''Let me introduce you to Phil Buchanon,'' Kehoe said to his visitors. ''He's one of the top 700 cornerbacks ever to play here.''
A moment later, though, out of earshot of Buchanon, Kehoe turned to his companions and said, ''Seriously, I think he's the best kid on our whole team.''
That is a mouthful considering that the No. 1-ranked Hurricanes (10-0) are coming off a combined 124-7 mashing of Syracuse and Washington and have a roster filled with future N.F.L. players. But a closer examination makes Kehoe's sentiment look more plausible.
While the touted offensive tackle Bryant McKinnie has never given up a sack heading into Saturday's final regular-season game at Virginia Tech, Buchanon has never surrendered a touchdown pass.
Buchanon, a junior who has inspired people in his native Fort Myers, Fla., to compare him to Deion Sanders as the best defensive backs the town has ever produced, has four interceptions, one returned for a touchdown. His numbers are not even more eye-catching for one reason, Kehoe said. After his two interceptions in the victory over Florida State, teams became more reticent to challenge him.
''There was a period there -- against Temple, West Virginia, Boston College -- where I only had like three balls thrown my way,'' Buchanon said today. ''That seemed real odd. I was thinking, 'Do they really have that much respect for me?' I guess you don't see too many teams like F.S.U. that will t ry to pass on you, no matter what kind of defense you have.''
Larry Coker, Miami's first-year head coach, said he had long been convinced that Buchanon has distinctive ability. ''He's as good as anyone I've coached,'' Coker said, comparing him to Shawn Springs of the Seattle Seahawks and Duane Starks of the Baltimore Ravens.
Buchanon, a 182-pounder who can run a team-best 4.2 in the 40-yard dash, is a second cousin of the Tennessee Titans' Jevon Kearse and has become an electric punt returner. Buchanon has a 16.7-yard average in 26 returns with 2 touchdowns. He might even try more kickoff returns after a 60-yarder in Miami's 65-7 victory over Washington on Saturday.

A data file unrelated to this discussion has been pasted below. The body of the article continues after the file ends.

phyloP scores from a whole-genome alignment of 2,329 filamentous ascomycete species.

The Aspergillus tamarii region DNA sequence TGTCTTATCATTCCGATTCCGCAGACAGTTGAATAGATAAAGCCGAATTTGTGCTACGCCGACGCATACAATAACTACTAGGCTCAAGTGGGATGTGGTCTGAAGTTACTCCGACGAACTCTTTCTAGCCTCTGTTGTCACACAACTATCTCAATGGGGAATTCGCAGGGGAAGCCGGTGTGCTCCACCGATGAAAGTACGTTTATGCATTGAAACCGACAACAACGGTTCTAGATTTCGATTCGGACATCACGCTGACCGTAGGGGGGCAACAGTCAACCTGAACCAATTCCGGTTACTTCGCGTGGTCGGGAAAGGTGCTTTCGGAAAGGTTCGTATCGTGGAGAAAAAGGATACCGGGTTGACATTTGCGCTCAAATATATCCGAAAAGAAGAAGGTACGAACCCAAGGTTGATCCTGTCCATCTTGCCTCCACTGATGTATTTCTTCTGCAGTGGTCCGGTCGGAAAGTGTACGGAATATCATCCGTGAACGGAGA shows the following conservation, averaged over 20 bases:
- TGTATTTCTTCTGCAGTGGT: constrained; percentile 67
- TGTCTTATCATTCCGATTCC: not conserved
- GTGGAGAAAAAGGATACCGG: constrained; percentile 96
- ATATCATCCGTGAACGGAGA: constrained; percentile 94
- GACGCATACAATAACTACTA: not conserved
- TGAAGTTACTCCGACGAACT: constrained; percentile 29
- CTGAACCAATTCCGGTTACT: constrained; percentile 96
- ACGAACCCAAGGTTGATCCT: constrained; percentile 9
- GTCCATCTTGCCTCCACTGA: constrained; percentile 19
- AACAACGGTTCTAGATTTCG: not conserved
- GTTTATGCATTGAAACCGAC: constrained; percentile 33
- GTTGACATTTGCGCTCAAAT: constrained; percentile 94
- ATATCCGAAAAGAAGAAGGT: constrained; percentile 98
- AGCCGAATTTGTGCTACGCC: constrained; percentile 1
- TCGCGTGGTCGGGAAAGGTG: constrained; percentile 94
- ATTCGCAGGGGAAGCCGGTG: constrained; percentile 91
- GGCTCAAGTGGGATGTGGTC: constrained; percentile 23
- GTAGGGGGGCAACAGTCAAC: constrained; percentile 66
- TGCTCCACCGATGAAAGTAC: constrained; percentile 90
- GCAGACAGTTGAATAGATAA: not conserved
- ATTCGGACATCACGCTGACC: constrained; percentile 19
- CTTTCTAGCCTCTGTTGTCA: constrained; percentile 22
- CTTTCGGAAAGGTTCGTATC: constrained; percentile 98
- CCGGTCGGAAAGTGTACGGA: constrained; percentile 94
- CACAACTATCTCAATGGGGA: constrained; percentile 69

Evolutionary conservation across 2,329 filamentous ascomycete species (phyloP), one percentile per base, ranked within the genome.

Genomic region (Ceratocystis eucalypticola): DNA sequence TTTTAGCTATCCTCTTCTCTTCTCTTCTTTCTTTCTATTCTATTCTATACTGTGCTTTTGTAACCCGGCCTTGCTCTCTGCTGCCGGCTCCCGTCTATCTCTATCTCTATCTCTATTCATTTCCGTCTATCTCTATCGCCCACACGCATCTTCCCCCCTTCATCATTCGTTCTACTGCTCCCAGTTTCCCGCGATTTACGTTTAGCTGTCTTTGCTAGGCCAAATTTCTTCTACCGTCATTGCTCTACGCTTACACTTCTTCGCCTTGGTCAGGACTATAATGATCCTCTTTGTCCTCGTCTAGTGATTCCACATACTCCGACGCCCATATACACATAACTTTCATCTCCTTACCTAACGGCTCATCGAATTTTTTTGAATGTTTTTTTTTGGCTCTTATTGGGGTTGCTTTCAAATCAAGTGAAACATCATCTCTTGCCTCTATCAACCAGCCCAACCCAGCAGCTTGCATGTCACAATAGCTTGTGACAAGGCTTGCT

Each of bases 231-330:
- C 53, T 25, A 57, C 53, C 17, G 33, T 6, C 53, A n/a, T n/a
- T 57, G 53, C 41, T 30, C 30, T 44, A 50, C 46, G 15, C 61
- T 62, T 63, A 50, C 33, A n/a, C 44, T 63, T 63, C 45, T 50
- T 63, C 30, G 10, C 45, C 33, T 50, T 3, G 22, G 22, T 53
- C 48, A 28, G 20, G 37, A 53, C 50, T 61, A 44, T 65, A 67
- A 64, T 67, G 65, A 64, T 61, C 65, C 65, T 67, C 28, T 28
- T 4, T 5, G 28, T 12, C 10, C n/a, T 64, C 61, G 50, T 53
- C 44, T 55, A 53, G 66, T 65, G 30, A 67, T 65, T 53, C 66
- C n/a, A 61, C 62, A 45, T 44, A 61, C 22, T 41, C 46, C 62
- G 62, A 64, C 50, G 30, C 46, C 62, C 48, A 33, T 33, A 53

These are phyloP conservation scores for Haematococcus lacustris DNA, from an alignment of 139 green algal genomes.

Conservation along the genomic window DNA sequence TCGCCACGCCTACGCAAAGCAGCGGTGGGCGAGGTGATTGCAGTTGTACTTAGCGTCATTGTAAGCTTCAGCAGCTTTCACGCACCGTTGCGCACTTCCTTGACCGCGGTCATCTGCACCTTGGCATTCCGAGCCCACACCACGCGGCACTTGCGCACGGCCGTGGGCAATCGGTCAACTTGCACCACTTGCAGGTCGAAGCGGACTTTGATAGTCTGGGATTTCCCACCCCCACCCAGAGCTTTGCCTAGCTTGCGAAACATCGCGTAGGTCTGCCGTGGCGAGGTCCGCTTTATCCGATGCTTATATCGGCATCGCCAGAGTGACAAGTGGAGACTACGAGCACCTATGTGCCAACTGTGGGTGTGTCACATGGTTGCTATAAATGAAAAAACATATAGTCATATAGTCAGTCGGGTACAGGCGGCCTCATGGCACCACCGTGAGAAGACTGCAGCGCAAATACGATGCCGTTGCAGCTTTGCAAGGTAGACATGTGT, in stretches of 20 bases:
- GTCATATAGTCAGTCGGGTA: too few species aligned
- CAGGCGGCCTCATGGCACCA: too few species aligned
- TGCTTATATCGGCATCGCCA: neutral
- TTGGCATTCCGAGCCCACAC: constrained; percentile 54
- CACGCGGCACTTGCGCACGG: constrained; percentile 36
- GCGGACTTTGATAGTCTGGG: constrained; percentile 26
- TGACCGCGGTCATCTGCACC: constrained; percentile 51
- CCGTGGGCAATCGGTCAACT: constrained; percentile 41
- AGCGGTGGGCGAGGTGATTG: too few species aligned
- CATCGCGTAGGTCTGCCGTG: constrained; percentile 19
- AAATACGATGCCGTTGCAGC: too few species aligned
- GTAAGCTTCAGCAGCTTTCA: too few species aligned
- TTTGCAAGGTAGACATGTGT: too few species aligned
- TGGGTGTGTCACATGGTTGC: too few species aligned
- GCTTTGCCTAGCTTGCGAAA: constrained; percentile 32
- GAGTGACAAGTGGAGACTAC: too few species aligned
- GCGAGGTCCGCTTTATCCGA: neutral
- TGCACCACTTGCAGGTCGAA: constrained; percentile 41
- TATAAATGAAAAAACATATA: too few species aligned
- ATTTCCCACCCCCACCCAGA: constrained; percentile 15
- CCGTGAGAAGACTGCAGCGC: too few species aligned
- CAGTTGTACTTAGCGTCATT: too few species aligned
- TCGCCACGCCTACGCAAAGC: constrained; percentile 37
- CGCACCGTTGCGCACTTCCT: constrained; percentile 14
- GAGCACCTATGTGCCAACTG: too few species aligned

''The way he's playing, I'd recommend anybody to kick away from him,'' Coker said. ''The more he returns punts, the more confidence he seems to be getting back there.''
The only concern about Buchanon these days among the Hurricanes -- especially if Miami wins its fifth national title -- is whether he will return for his senior season or enter the N.F.L. draft.
''I really believe I'm coming back, unless something really unusual happens,'' Buchanon said. ''It feels good at school. Funny, but when I first got here I said I can't wait for my junior year so I can leave. Now I'd like to stay and get my degree.''
Majoring in criminology, Buchanon is expected to graduate a year from December. Pending what happens in the N.F.L. draft, he is talking about playing for the Hurricanes' baseball team. As a center fielder at Fort Myers Lehigh High, Buchanon said the Cincinnati Reds offered him a $500,000 contract.
''I just wasn't ready,'' he said. ''I wanted to go to college and play football. But I've always liked baseball, too. It was the first sport I played as a kid, and I'd like to get back in it, if it works out.''
Buchanon acknowledges that the N.F.L.'s millions may be difficult to resist.
''If I knew for sure that I was the No. 1 or No. 2 cornerback in the draft,'' he said, ''that would be kind of hard to pass up, not knowing what might happen to me next year if I got hurt.''
Kehoe, who recruited Buchanon, said it had been rewarding to see Buchanon evolve into a pro prospect. Kehoe recalls watching Buchanon become almost invisible as a free safety in a high school spring game.
''He'd backpedal 5 yards and then walk back to the huddle,'' Kehoe said. ''They'd never throw a pass. Same thing when they had him in the slot on offense.''
So Buchanon arrived as a relative unknown for a summer Nike combine. That is, Kehoe said with a chuckle, until he shut down Andre Johnson and Kevin Beard, now two fixtures of the Hurricanes' celebrated receiving corps.
Special thanks to Scott Martineau for securing permission to post this article.